Shiraz 2013 – Black Market Deal #32590
- Rich, full-bodied
- Barossa Valley
This titan of a Barossan stands proud as one of the region’s mightiest flagbearers. Pay it the respect it deserves. With the capacity to age for decades, you’re not buying this for a little dinner party you’re throwing next week… You’re buying this for a landmark birthday when you get the whole tribe together, maybe twenty years down the road. French and American oak coat this in luscious creamy richness; the butter to those jammy fruits. A bottleful of opulence.
What is a Black Market deal?
Black Market deals are only made possible if we don’t reveal the maker’s brand on site. The wines are the genuine article, absolutely no cleanskins or fake brands, just dangerously good value. You won’t find out what it is until it hits your doorstep, but you won’t regret it. Just keep it on the down low.
Full price $200.00 from the winery on 14 October 2019.
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It’s cool, we get it, you want to know absolutely everything about this wine. Well here you go, go nuts.
- Barossa Valley
- Alcohol by Vol.
- Bottle Vol
- Blend Info
- 100% Shiraz
- Serving Temp.
'Barossa Valley'. This is Australia's key wine brand overseas, in the US especially. It's our riposte to 'Champagne', 'Scotch' and 'Barolo'. My mind conjures these images, in this order: Shiraz, Penfolds wine, Maggie Beer condiments. All of which can GET - IN - MY - BELLY! But there is so much more to the Barossa than first glance. There are fringe (and not so fringe) winemakers actively working to classify the valley's subregions, and this is a very worthy cause. From Moppa to Seppeltsfield to Marananga there's a lot of variation, and the styles produced can vary immensely. This is the next step in the vision of this region (which, let's face it, is a baby in the scheme of things), as it gets acquainted with its strengths, weaknesses and future opportunities.It's a region that's not sorry to produce the big, fruit-driven wine styles that make it so popular. So drink to the future of the Barossa, because it's as bright as any other region on the world stage.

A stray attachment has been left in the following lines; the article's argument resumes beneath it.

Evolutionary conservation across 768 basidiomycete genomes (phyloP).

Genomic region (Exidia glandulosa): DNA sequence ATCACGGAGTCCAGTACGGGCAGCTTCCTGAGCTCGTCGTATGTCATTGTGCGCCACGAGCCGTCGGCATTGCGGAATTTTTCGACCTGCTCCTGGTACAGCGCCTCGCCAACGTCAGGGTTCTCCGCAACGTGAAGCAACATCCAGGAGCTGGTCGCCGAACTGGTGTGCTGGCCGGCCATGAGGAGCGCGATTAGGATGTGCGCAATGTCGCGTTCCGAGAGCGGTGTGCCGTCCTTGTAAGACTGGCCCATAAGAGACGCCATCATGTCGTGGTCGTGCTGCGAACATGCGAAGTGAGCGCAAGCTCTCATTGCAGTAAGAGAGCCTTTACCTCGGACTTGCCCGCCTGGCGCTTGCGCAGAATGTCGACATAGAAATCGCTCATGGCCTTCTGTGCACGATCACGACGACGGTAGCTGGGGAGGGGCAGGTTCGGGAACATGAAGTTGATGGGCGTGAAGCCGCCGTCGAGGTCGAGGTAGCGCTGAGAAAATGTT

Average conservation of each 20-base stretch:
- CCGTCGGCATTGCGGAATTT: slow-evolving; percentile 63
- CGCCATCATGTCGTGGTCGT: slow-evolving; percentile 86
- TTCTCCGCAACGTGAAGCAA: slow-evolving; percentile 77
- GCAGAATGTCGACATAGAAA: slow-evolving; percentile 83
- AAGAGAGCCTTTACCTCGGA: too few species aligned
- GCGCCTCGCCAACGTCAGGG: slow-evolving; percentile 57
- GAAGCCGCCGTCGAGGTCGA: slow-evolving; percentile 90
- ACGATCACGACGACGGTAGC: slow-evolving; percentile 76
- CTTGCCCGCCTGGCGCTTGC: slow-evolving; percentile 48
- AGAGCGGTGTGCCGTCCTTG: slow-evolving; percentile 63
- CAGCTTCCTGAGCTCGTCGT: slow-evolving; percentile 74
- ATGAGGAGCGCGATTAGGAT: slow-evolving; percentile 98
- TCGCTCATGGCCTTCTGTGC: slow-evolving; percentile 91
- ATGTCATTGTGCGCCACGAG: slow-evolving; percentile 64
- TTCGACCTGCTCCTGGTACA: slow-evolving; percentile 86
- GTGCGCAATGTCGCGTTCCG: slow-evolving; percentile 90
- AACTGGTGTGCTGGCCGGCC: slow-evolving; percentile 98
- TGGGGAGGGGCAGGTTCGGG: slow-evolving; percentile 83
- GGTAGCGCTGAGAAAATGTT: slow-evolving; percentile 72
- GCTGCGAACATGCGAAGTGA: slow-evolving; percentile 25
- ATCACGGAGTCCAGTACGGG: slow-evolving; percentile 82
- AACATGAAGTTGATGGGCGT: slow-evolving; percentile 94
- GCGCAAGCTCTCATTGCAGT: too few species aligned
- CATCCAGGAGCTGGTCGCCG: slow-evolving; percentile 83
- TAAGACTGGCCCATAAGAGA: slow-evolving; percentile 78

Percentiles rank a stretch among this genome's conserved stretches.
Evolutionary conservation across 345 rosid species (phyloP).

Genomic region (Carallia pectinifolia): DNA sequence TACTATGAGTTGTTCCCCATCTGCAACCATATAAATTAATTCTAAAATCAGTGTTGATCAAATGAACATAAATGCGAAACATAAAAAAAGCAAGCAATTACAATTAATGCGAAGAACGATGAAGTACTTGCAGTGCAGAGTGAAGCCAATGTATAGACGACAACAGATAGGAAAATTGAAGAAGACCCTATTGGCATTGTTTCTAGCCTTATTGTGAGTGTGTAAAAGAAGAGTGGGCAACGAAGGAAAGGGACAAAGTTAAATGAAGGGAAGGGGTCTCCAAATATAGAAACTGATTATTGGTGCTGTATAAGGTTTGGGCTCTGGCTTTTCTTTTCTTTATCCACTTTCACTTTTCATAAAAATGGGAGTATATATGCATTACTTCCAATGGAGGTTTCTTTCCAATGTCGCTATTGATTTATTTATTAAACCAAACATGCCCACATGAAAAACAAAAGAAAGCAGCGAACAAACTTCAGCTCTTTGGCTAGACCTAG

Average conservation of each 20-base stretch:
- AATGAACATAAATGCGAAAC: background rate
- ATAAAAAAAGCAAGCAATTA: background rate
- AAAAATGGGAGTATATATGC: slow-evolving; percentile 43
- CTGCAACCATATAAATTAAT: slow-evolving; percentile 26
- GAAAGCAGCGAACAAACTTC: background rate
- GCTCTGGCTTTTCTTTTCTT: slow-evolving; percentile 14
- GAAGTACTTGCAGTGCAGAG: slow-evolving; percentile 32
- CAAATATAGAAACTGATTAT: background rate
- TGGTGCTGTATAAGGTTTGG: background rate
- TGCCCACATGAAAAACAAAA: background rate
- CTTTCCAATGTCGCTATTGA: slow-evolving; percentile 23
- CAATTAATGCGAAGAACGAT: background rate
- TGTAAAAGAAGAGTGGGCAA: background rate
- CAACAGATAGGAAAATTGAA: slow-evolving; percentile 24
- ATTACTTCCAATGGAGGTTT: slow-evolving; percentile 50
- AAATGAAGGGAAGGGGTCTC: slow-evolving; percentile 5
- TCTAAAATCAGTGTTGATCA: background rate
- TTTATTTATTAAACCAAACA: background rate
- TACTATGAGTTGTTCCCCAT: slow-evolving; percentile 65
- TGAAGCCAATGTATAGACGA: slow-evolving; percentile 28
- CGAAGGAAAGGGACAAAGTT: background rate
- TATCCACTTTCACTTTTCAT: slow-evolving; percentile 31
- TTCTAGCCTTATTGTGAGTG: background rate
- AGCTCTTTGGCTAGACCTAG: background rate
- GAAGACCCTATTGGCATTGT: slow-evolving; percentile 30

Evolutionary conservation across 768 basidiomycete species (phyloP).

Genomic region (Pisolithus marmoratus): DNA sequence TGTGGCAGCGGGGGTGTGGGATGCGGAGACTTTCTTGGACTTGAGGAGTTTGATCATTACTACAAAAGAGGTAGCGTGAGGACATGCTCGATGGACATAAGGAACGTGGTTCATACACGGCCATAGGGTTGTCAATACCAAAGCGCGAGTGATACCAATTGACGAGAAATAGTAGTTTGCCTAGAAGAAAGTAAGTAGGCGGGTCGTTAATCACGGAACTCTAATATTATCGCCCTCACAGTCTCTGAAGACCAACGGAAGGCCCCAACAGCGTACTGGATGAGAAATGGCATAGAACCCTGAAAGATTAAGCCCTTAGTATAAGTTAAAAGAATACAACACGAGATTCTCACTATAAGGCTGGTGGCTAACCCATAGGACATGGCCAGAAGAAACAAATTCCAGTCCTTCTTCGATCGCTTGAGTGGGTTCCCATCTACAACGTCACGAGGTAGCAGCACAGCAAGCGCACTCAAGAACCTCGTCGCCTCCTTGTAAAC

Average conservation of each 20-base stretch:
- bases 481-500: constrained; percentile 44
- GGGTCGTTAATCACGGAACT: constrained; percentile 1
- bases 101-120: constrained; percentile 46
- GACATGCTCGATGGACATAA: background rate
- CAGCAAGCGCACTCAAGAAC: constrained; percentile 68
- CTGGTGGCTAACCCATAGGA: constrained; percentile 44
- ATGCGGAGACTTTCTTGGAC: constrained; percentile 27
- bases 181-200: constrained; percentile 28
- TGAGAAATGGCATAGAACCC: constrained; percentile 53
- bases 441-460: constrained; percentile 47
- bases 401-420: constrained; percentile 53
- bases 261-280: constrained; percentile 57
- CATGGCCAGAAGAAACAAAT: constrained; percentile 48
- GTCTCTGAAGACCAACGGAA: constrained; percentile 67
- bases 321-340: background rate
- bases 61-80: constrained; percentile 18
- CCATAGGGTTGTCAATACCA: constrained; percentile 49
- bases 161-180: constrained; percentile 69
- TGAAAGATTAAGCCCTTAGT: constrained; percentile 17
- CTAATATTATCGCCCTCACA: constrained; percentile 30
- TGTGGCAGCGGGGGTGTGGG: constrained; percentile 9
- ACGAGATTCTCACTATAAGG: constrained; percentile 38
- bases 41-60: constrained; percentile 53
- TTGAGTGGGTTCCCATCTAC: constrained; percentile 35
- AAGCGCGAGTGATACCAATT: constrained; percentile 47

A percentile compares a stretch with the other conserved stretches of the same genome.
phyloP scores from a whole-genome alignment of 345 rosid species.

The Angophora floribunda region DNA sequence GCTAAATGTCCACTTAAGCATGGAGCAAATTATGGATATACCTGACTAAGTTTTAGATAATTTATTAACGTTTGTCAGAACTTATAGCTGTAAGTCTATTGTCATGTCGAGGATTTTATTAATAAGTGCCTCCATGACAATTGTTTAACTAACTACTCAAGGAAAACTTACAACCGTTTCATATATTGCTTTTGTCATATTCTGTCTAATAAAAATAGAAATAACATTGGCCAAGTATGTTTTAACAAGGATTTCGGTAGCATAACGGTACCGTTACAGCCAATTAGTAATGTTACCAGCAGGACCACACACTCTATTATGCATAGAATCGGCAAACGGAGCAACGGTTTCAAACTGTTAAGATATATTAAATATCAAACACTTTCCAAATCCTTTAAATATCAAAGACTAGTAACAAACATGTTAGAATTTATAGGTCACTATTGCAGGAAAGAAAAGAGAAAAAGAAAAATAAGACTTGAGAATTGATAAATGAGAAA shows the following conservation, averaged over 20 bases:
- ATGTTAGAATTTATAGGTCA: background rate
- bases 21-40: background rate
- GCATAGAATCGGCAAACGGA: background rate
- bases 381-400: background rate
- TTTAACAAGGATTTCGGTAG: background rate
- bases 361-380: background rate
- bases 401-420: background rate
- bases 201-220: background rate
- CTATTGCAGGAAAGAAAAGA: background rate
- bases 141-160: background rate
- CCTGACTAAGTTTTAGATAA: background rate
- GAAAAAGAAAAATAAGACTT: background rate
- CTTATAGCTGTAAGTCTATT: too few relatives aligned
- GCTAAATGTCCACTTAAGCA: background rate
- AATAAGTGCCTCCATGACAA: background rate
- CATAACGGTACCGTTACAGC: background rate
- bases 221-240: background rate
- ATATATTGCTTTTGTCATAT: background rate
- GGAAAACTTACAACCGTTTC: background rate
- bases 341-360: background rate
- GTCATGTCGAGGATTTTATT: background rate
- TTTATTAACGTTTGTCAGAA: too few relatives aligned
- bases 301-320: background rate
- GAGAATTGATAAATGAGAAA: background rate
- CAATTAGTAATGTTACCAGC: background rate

The rules are there ain’t no rules, but here are some foods we think will work pretty well with this wine...
Traditional roast lamb
- 2kg leg of lamb, fat trimmed
- 1/4 cup olive oil
- 1 tablespoon chopped fresh rosemary leaves
- 2 garlic cloves, crushed
- 1.5kg chat potatoes
- Basic gravy (makes 2 to 2 1/2 cups):
- 2 cups beef stock
- 3/4 cup red wine
- 2 1/2 tablespoons plain flour
- Preheat oven to 200°C/180°C fan-forced. Lightly grease roasting pan. Place lamb in pan. Combine oil, rosemary and garlic in a bowl. Rub half the oil mixture over lamb. Season with salt and pepper. Roast for 15 minutes.
- Reduce oven temperature to 180°C/160°C fan-forced. Roast lamb, basting with remaining oil mixture every 20 minutes, for 1 hour 15 minutes for medium or until cooked to your liking. Add potatoes to pan for last 40 minutes, turning halfway through cooking.
- Remove lamb from oven. Cover loosely with foil. Stand for 10 minutes. Carve. Serve with potatoes.
- Basic Gravy: Transfer meat (and any vegetables) to a plate to rest. Combine stock and wine in a jug. Skim fat from roasting pan, leaving 1 1/2 tablespoons pan juices and fat in pan. Place pan over high heat. Add flour. Cook, stirring with a wooden spoon, for 1 to 2 minutes or until mixture bubbles and becomes golden. Add juices from resting meat. Slowly add stock mixture to pan, stirring constantly. Cook, scraping pan, for 8 to 10 minutes or until thickened.